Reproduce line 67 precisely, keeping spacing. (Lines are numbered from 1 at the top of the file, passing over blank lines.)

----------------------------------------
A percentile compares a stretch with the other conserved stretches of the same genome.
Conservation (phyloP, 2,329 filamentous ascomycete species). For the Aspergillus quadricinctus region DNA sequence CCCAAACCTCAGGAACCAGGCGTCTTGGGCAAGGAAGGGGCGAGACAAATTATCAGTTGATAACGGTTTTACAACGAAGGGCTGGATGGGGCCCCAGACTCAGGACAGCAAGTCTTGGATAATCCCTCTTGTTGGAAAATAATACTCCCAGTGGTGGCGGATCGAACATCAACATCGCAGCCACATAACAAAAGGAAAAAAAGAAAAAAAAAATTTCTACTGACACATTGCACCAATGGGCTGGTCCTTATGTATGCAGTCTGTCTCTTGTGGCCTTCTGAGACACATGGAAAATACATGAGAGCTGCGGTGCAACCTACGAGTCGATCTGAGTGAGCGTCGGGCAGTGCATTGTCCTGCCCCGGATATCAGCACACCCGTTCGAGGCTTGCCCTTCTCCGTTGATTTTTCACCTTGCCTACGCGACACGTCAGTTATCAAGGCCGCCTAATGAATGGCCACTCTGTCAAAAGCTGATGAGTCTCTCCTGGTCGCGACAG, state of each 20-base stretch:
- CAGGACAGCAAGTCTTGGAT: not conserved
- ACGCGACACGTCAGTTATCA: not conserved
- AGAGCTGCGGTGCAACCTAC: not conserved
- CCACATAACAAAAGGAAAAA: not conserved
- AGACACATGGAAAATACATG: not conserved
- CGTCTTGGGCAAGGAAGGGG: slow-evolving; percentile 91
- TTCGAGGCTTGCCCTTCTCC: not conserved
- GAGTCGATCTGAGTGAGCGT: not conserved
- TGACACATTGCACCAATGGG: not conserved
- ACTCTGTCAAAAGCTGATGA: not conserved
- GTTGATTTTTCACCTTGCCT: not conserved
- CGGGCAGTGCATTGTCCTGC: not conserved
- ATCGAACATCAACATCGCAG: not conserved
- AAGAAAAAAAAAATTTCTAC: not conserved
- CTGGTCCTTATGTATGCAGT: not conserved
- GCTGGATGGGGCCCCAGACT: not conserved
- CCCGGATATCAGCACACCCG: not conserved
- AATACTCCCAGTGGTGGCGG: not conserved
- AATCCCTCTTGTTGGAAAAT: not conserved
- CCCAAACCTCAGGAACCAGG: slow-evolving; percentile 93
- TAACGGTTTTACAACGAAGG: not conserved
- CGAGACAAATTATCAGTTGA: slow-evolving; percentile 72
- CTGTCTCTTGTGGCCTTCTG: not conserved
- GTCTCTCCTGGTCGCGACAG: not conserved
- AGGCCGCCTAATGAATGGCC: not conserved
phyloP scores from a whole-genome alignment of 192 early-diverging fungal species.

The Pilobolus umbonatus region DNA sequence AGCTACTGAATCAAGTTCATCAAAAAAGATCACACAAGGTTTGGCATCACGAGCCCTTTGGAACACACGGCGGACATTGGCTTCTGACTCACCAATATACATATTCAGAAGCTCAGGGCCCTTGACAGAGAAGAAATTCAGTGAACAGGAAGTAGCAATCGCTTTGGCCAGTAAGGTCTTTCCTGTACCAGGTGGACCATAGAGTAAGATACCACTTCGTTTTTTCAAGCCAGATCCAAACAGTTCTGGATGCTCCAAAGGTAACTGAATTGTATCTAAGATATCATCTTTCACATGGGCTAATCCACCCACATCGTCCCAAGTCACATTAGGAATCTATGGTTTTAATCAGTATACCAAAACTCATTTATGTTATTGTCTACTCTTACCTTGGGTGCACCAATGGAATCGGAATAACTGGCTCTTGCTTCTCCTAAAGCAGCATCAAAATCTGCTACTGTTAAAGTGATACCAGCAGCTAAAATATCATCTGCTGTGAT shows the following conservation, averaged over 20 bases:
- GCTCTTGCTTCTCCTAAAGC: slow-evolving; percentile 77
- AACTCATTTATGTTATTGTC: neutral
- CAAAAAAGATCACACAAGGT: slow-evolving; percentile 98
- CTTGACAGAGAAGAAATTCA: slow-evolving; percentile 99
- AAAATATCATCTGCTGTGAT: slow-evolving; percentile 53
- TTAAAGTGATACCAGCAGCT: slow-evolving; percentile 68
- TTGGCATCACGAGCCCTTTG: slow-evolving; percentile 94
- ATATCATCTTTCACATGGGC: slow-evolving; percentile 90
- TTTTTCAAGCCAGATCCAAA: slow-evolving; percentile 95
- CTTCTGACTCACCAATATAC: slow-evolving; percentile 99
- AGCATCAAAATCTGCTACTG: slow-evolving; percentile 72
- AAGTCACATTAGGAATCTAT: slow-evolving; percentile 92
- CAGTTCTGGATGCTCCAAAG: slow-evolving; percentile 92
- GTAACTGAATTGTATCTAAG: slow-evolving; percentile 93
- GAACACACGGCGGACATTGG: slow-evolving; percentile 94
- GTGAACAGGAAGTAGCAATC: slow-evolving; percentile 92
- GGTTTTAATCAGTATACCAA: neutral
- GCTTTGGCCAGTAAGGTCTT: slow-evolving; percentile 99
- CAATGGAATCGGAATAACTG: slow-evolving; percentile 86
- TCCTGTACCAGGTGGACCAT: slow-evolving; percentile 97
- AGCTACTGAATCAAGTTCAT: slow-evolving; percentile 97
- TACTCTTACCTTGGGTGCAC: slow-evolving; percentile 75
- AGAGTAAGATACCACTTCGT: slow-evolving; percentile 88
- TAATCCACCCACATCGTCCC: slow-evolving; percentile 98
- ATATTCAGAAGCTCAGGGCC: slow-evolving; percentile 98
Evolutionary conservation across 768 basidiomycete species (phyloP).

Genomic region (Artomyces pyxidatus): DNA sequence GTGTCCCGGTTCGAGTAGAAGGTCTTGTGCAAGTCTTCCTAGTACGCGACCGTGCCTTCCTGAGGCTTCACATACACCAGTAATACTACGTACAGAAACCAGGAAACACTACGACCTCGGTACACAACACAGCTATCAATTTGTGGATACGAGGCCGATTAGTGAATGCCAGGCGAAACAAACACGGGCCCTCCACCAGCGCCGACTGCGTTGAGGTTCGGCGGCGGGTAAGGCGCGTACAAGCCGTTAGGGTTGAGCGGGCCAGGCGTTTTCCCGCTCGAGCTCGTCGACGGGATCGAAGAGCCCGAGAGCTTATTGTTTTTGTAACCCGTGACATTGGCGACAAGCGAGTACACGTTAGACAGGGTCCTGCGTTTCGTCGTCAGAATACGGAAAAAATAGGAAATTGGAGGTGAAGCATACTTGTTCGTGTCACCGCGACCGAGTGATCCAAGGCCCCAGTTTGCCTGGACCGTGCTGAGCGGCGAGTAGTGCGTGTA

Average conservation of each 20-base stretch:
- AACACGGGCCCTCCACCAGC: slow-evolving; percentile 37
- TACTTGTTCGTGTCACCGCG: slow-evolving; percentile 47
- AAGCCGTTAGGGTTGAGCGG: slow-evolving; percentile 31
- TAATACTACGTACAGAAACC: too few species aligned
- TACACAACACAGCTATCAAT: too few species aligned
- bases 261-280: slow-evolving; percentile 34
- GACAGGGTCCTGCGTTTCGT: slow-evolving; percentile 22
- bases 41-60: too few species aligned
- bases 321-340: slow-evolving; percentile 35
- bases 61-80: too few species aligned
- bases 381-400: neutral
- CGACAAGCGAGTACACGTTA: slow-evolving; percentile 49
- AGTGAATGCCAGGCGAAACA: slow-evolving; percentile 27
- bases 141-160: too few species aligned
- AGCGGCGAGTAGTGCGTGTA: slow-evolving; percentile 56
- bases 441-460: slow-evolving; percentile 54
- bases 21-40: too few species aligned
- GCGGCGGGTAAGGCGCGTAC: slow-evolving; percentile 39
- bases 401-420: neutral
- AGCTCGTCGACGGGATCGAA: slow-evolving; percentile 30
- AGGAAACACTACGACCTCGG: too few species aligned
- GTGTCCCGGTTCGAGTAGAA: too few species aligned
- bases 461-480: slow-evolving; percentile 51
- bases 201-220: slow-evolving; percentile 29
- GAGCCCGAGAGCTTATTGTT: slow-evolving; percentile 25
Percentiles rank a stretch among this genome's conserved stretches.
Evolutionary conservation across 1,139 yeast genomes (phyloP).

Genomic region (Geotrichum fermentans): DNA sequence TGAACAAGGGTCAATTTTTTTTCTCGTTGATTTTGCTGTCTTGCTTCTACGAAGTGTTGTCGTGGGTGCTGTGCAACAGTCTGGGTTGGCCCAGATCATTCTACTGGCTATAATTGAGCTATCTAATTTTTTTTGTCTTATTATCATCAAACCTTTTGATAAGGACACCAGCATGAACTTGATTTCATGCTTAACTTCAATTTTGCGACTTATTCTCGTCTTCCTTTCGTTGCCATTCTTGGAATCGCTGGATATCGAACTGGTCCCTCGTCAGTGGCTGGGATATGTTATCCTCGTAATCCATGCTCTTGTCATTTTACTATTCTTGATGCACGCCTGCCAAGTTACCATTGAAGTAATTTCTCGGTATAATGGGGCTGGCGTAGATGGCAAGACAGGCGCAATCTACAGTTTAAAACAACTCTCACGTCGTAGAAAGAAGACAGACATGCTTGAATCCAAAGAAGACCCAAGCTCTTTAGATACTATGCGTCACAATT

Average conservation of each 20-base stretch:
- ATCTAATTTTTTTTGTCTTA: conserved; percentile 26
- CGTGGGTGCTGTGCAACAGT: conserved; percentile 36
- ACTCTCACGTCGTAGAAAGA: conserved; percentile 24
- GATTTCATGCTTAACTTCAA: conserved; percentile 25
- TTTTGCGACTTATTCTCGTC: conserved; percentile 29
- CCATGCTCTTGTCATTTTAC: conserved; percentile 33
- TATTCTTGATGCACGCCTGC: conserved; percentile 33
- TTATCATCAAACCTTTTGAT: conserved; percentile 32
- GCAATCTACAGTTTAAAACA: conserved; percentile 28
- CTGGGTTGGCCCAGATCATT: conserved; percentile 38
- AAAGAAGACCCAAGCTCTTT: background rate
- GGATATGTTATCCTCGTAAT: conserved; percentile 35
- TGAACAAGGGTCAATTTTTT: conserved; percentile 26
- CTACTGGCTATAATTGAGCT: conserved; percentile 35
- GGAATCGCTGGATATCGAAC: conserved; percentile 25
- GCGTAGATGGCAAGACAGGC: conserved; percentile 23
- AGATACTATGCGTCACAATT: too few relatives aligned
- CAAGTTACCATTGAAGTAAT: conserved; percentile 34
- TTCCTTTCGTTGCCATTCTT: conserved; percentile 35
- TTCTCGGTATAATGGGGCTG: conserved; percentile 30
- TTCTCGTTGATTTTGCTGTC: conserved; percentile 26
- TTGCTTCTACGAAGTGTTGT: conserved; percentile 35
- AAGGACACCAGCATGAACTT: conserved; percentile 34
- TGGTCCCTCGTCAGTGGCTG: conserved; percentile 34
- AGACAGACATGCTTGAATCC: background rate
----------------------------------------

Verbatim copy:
- bases 61-80: too few species aligned